Mili BALAKIREV (1836 – 1910)
Complete Works for Solo Piano
CD 1: Fantasies and Overtures [61:34]
CD 2: Sonatas [60:07]
CD 3: Transcriptions [73:45]
CD 4: Waltzes [69:03]
CD 5: Mazurkas and Scherzos [62:28]
CD 6: Miscellaneous Pieces [72:34]
Alexander Paley (piano)
rec. State University of New York, Performing Arts Center, 1992. DDD
BRILLIANT CLASSICS 94086 [6 CDs: 399:33]
If one were to ask fans of classical music to name the most difficult piano piece to play, answers would likely cluster around two works: Ravel’s Gaspard de la Nuit and Balakirev’s Islamey. Whereas the former is among Ravel’s less popular works, the latter is thought by many to be the only piano piece Balakirev wrote. This collection of all Balakirev’s solo piano music, by the Russian-American pianist Alexander Paley, disproves that misconception. It is full of charming and entertaining works across a wide palette.
Mili Balakirev occupies a pivotal place in Russian musical history. His was the strongest personality within the “Mighty Handful”, that group of composers all born in the period 1833 to 1844 comprising Borodin, Cui, Balakirev, Mussorgsky and Rimsky-Korsakov. They came together in St. Petersburg in the 1860s and were labelled by Vladimir Stasov, a friend, writer and one-time Russian Fine Arts Minister. Balakirev was a superb pianist, the best among them, and a largely self-taught composer.
When the new Conservatories in St. Petersburg (1862) and Moscow (1866) were established, he embraced them and participated in their growth. But when he saw how elitist they were becoming and how they were causing his colleagues to surpass him in musical knowledge, he started the Free School of Music. He devoted enormous time and energy to running the School, and to teaching, conducting and composing throughout the 1860s. The Free School fell on hard times in the early 1870s and Balakirev suffered what today would be called a nervous breakdown.
Balakirev was a different man after the breakdown. He converted from atheism to devout Russian Orthodoxy and his creative abilities diminished. It’s generally acknowledged that his very best work predates 1870, including Islamey (1869).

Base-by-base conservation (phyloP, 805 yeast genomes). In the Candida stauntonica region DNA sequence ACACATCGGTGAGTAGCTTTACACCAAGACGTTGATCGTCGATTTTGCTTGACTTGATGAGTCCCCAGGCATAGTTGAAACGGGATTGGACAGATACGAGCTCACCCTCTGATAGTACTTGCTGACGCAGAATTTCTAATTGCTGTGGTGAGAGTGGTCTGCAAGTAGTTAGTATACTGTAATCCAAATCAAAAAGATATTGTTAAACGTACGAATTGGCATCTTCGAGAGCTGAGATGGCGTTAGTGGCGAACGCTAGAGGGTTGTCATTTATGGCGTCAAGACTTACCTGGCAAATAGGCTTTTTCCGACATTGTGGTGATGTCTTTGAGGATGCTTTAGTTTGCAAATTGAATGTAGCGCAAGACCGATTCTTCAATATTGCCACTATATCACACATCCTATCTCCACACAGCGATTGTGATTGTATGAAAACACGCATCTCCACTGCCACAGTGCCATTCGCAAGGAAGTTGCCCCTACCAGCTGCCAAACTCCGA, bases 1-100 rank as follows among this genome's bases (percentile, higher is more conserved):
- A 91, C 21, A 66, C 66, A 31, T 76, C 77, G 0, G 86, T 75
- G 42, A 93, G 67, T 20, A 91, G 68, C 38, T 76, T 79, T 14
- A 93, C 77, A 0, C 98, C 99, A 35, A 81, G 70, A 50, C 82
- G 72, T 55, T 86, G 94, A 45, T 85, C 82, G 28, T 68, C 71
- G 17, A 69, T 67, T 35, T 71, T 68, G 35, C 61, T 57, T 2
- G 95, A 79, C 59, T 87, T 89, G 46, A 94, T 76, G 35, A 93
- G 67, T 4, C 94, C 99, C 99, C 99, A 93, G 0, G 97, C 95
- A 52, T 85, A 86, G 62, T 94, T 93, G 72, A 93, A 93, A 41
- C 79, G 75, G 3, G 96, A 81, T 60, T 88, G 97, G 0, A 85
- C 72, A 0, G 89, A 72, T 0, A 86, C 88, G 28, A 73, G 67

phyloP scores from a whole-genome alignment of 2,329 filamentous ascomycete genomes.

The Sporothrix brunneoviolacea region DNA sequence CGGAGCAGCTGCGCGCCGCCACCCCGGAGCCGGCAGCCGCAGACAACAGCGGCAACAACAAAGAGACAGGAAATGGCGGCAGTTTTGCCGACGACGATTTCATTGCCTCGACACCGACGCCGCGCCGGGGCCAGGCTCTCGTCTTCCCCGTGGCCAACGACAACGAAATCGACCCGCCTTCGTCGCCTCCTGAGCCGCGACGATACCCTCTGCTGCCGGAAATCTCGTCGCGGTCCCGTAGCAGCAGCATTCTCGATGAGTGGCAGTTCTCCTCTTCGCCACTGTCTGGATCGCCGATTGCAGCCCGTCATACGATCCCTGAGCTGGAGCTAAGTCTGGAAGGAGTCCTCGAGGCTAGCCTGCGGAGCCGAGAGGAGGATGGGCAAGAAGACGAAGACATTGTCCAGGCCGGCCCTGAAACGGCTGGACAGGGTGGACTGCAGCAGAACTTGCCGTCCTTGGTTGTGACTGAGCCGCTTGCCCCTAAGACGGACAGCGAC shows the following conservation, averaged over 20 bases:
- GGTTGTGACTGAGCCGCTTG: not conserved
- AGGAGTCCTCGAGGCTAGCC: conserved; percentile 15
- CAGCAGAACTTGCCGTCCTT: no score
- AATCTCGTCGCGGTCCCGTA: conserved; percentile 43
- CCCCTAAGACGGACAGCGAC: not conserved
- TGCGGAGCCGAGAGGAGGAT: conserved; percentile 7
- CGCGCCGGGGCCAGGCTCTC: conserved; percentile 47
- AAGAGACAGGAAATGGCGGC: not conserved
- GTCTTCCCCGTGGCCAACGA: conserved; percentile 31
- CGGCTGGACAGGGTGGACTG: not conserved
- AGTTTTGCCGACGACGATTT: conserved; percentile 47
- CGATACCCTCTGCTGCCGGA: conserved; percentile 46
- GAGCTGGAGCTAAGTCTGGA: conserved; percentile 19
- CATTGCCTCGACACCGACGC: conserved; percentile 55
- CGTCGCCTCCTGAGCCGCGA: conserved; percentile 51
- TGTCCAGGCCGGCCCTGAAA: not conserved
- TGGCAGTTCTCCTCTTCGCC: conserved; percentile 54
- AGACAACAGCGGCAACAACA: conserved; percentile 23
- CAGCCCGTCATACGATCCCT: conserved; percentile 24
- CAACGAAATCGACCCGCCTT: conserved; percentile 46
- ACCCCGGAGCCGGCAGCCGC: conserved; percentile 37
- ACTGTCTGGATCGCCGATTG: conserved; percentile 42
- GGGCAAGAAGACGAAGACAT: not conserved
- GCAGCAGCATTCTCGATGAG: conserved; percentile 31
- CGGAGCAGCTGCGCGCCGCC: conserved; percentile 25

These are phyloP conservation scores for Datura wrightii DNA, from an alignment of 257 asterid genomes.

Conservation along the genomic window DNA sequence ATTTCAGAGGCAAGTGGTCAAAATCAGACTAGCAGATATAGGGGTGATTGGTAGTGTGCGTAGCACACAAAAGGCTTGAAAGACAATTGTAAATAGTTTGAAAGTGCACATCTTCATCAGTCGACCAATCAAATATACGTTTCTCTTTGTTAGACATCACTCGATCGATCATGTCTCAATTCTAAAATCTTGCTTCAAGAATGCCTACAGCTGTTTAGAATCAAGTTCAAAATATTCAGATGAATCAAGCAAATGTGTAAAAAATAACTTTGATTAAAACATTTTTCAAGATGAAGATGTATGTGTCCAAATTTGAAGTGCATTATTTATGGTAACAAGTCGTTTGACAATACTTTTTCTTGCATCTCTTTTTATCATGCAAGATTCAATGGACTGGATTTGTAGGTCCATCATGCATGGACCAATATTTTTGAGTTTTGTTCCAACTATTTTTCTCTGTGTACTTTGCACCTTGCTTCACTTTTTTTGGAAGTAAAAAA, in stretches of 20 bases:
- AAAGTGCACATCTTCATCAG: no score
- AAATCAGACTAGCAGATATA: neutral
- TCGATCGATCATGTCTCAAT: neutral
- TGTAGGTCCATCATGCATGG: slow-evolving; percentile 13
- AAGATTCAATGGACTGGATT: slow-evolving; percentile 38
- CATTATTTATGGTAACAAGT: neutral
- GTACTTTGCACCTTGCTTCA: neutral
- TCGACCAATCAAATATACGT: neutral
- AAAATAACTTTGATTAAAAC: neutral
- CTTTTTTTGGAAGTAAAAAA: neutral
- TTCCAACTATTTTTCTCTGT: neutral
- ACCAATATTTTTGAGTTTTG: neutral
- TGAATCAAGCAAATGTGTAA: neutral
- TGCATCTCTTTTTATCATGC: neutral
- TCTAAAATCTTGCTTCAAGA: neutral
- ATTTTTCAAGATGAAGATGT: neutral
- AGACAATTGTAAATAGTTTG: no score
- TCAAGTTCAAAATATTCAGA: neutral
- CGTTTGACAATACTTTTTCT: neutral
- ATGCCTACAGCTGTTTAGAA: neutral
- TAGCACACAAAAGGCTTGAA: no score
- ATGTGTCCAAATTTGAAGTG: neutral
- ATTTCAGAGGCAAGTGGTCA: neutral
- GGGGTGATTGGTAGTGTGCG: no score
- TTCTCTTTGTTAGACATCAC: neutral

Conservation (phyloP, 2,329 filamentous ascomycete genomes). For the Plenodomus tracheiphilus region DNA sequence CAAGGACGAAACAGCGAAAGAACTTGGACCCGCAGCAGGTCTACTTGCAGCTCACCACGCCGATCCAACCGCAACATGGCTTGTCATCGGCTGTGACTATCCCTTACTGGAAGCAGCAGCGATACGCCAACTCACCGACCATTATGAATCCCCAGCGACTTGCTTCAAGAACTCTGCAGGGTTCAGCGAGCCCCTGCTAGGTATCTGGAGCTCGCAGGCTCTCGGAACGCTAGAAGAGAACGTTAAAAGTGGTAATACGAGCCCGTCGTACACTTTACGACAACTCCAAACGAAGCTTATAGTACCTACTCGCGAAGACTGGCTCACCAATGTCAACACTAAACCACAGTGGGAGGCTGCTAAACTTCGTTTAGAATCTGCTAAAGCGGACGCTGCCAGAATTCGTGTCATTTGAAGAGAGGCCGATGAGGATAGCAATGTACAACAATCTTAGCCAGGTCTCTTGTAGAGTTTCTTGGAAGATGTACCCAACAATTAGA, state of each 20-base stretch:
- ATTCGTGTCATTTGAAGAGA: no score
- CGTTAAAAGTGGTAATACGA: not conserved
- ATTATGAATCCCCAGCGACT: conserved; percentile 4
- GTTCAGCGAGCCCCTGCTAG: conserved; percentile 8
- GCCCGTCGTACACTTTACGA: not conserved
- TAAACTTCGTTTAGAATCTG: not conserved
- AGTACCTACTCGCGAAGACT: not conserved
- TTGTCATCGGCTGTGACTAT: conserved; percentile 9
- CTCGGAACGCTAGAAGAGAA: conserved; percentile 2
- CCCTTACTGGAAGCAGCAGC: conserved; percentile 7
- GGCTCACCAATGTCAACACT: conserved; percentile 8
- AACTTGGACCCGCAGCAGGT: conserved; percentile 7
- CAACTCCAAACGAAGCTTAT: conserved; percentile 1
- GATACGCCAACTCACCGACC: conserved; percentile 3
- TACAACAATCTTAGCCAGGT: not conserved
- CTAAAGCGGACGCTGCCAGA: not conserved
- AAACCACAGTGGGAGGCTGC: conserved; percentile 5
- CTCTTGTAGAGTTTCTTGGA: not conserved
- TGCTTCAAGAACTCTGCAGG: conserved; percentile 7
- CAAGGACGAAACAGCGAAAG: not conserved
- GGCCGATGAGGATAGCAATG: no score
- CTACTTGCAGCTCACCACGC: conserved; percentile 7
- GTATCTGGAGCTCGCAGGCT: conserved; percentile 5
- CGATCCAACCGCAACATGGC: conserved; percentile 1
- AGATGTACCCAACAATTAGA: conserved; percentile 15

He took three vacations in the Caucasus area during the 1860s and brought back folk-songs and the “oriental” idiom that found its way into many of his compositions. Also present on these tracks are the strong influences of Chopin and Liszt. He wrote every type of piano music that Chopin wrote except Ballades, and kept a picture of Liszt above his desk. The feeling was mutual in that Liszt insisted that all his students learn to play Islamey.
Appropriately Islamey, subtitled An Oriental Fantasy, leads off the first CD set and is followed by two other fantasies and three nocturnes. Some parts of the nocturnes are far from dreamlike. Two sonatas, one each written before and after his breakdown, and a sonatina, the last piano piece he wrote, occupy the second CD. Transcriptions of works by Beethoven, Berlioz, Chopin, Glinka and Balakirev himself fill the third CD. Chopin-like works, Waltzes, Mazurkas and Scherzos occupy the next two, and the last CD is a miscellany of 14 short and mostly charming pieces.
Alexander Paley was born in Moldova in 1956, not too far from where Balakirev gathered his folk-songs almost a century earlier, so he has this music in his soul. He plays with a crispness and clarity that is vital in this repertoire. Even though the recordings were made almost two decades ago, they remain fresh and worth hearing. Adding to the enjoyment is a good set of notes, including personal comments by the performer about each piece.
CD 1 – Fantasies and Nocturnes